The dairy industry has refuted claims made by the RSPCA that genetic inbreeding is causing serious health and welfare problems in the national herd.
The society has this week published material on its website under a headline ‘Are we milking the dairy cow to death?’ It states that dairy cows are “possibly more inbred than pedigree dogs” and has called for a national strategy for dairy cow welfare.
Hayley Campbell-Gibbons, the NFU’s chief dairy adviser, said the problems were being overstated by the RSPCA and significant progress had been made in improving welfare over the past 20 years.
“I’m absolutely staggered by the irresponsible and inaccurate statements issued by the RSPCA,” she said.
Ms Campbell-Gibbons said 95% of GB dairy farmers were operating to Assured Dairy Farms (ADF) standards which involved producing herd health plans and the incidence of diseases such as mastitis had halved since the 1960s.
The claim that farmers who invested in higher welfare standards could be rewarded through higher prices was also “unrealistic”, she added. The way to improve investment in welfare was to get a better distribution of profit along the supply chain. “I’d like to see the RSPCA support us in a more constructive approach.”
John Blackwell, president of the British Cattle Veterinary Association, said he felt the RSPCA’s comments were “mischievous”.
“I don’t think there is a great deal of evidence that inbreeding is a problem. I’d also ask the society if things are so bad how many prosecutions of dairy farmers have there been over the past 12 months?”
Simon Gee, head of communications at Holstein UK, said the RSPCA was radically overstating the inbreeding problems and was possibly outdated on its estimates for issues such as lameness.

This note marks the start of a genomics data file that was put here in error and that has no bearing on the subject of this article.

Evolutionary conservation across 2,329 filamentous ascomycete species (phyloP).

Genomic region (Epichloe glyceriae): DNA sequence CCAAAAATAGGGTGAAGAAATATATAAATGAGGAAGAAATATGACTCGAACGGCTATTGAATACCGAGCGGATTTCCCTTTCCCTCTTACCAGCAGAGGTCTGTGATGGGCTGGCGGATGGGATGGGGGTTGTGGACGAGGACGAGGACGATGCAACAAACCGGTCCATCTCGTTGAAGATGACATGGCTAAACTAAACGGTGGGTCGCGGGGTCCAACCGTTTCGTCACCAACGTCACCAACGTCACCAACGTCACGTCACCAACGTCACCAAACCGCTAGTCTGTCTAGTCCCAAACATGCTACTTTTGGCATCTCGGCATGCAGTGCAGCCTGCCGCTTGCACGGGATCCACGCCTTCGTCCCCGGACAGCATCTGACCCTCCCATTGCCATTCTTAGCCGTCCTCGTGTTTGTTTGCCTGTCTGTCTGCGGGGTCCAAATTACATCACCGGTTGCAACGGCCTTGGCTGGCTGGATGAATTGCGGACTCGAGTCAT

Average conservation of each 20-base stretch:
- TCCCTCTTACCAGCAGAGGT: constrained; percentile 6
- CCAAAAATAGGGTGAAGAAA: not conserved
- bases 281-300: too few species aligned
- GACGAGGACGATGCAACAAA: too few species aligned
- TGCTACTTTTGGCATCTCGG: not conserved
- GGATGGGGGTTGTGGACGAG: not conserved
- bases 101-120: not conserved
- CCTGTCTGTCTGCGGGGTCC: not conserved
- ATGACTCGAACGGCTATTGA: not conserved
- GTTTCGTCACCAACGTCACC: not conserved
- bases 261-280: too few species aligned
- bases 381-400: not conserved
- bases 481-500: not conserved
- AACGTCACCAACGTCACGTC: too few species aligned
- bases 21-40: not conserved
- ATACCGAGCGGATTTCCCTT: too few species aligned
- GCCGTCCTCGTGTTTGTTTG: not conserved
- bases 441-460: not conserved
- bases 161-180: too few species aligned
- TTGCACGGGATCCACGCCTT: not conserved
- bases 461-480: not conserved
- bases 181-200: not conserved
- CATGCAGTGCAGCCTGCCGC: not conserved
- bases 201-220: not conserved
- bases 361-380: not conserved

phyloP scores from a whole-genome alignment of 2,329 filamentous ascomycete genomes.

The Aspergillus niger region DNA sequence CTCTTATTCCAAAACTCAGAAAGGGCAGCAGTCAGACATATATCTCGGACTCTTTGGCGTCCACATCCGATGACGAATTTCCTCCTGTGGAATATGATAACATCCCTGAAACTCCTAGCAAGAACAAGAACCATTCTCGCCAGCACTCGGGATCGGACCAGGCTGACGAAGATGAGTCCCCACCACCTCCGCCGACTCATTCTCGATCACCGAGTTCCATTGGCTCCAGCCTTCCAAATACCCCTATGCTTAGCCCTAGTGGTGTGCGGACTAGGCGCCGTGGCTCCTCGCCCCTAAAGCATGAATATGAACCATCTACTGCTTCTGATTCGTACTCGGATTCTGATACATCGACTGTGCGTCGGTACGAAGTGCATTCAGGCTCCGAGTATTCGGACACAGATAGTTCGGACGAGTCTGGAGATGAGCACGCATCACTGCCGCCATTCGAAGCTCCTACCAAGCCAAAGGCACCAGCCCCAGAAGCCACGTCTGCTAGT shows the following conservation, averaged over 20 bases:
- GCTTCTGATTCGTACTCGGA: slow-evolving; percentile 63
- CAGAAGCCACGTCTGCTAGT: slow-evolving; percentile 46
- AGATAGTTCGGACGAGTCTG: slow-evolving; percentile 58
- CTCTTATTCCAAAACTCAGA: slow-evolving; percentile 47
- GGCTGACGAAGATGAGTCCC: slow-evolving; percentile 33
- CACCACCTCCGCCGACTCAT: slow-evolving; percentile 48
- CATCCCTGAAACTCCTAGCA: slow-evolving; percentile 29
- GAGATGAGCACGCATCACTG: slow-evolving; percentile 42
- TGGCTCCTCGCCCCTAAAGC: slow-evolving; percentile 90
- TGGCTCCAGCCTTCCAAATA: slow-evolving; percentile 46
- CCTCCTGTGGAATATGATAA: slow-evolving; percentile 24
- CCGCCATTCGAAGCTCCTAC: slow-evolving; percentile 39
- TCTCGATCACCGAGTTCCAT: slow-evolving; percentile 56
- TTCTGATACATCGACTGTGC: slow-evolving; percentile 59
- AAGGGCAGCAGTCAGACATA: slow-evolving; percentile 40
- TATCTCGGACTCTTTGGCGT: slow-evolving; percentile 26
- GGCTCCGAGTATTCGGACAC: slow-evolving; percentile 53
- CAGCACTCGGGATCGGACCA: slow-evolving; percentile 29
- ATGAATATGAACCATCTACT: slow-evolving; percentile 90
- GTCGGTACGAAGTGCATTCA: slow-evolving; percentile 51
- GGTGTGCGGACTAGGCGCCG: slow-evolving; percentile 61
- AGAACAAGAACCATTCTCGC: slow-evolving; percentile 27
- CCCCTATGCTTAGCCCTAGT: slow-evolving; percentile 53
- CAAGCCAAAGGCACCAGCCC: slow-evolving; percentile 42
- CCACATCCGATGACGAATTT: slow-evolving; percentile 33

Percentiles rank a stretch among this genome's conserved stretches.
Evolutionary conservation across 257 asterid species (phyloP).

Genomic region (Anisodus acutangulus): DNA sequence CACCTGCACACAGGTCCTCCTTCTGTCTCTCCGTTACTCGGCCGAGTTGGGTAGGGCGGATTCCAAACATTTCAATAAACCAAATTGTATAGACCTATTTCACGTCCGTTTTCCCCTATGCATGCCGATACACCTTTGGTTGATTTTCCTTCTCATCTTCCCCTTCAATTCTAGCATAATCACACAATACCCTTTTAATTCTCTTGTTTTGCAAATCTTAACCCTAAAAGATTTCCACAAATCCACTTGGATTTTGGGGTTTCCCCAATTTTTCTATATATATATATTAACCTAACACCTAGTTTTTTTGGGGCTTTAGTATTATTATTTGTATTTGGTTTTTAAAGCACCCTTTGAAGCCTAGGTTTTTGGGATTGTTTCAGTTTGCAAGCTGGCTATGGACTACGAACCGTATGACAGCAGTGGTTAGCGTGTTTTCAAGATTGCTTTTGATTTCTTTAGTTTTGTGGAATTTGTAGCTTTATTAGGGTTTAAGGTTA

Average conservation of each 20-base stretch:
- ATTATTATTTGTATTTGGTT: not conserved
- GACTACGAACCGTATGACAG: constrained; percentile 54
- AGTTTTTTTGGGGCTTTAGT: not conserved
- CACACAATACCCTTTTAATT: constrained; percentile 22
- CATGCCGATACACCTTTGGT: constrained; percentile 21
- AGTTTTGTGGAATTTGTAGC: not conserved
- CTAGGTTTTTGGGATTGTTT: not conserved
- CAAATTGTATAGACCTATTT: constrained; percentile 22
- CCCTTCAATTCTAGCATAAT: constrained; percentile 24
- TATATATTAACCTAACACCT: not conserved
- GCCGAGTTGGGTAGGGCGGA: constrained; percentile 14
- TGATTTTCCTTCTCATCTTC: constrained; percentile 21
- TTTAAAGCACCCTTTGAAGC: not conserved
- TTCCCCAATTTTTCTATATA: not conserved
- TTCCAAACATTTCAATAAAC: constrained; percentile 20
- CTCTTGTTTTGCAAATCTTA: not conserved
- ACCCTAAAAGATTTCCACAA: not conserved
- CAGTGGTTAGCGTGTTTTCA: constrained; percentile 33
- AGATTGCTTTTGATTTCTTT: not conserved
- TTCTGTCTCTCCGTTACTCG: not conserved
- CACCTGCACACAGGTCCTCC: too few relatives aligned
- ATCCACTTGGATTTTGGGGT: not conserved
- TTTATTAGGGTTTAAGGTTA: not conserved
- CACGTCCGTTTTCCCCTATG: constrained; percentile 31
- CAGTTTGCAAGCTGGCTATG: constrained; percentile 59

“Inbreeding has been an issue in North America, but we’re confident we’ve been able to call on a wider gene pool here and have taken steps to make sure we don’t go down that cul-de-sac.”
Dairy farmers took their responsibilities for cow health and welfare very seriously, added Lyndon Edwards, chairman of the Royal Association of British Dairy Farmers.
“They are fully aware that if a cow is suffering any form of pain or discomfort then it impacts on its production performance and subsequently its ability to contribute towards herd profitability.”
John Avizienius, deputy head of farm animal science at the RSPCA and a former herdsman, told Farmers Weekly he was simply highlighting research produced by the industry and he didn’t think he was overstating the problems.“I hope people have something to say that can disprove my evidence.”
Mr Avizienius added: “I’m not attacking the industry here and I still believe the UK has some of the best dairy farmers in the world.” (Click here to watch a video of John Avizienius)
What are farmers saying on the forums?
- “The stimulus of milk prices constantly below production costs (let alone investment) has produced the industry as it is today. Quite why the farmer is to shoulder all of the blame I have no idea.” Ronnie James Dio
- “Nobody can deny the fact that there are problems with lameness, mastitis and fertility in dairy cows, and there are plenty of reasons for this. But farmers are working to improve things as lame cows + mastitis = less milk + less money. Nobody who works with animals everyday wants to see them suffer.” cowsrule
- “There are issues in the dairy farming industry, it’s true, but I have never worked with anyone in British dairying who didn’t view optimising welfare as a primary concern.” forestrytinkerer
- “The issue that UK dairying does need to address, as was summed up very well by John Avizenius on the RSPCA website, is that, as an industry (and yes there are numerous exceptions to this statement, but what can’t speak can’t lie) we haven’t really learned how to manage Holsteins properly.” devil’s advocate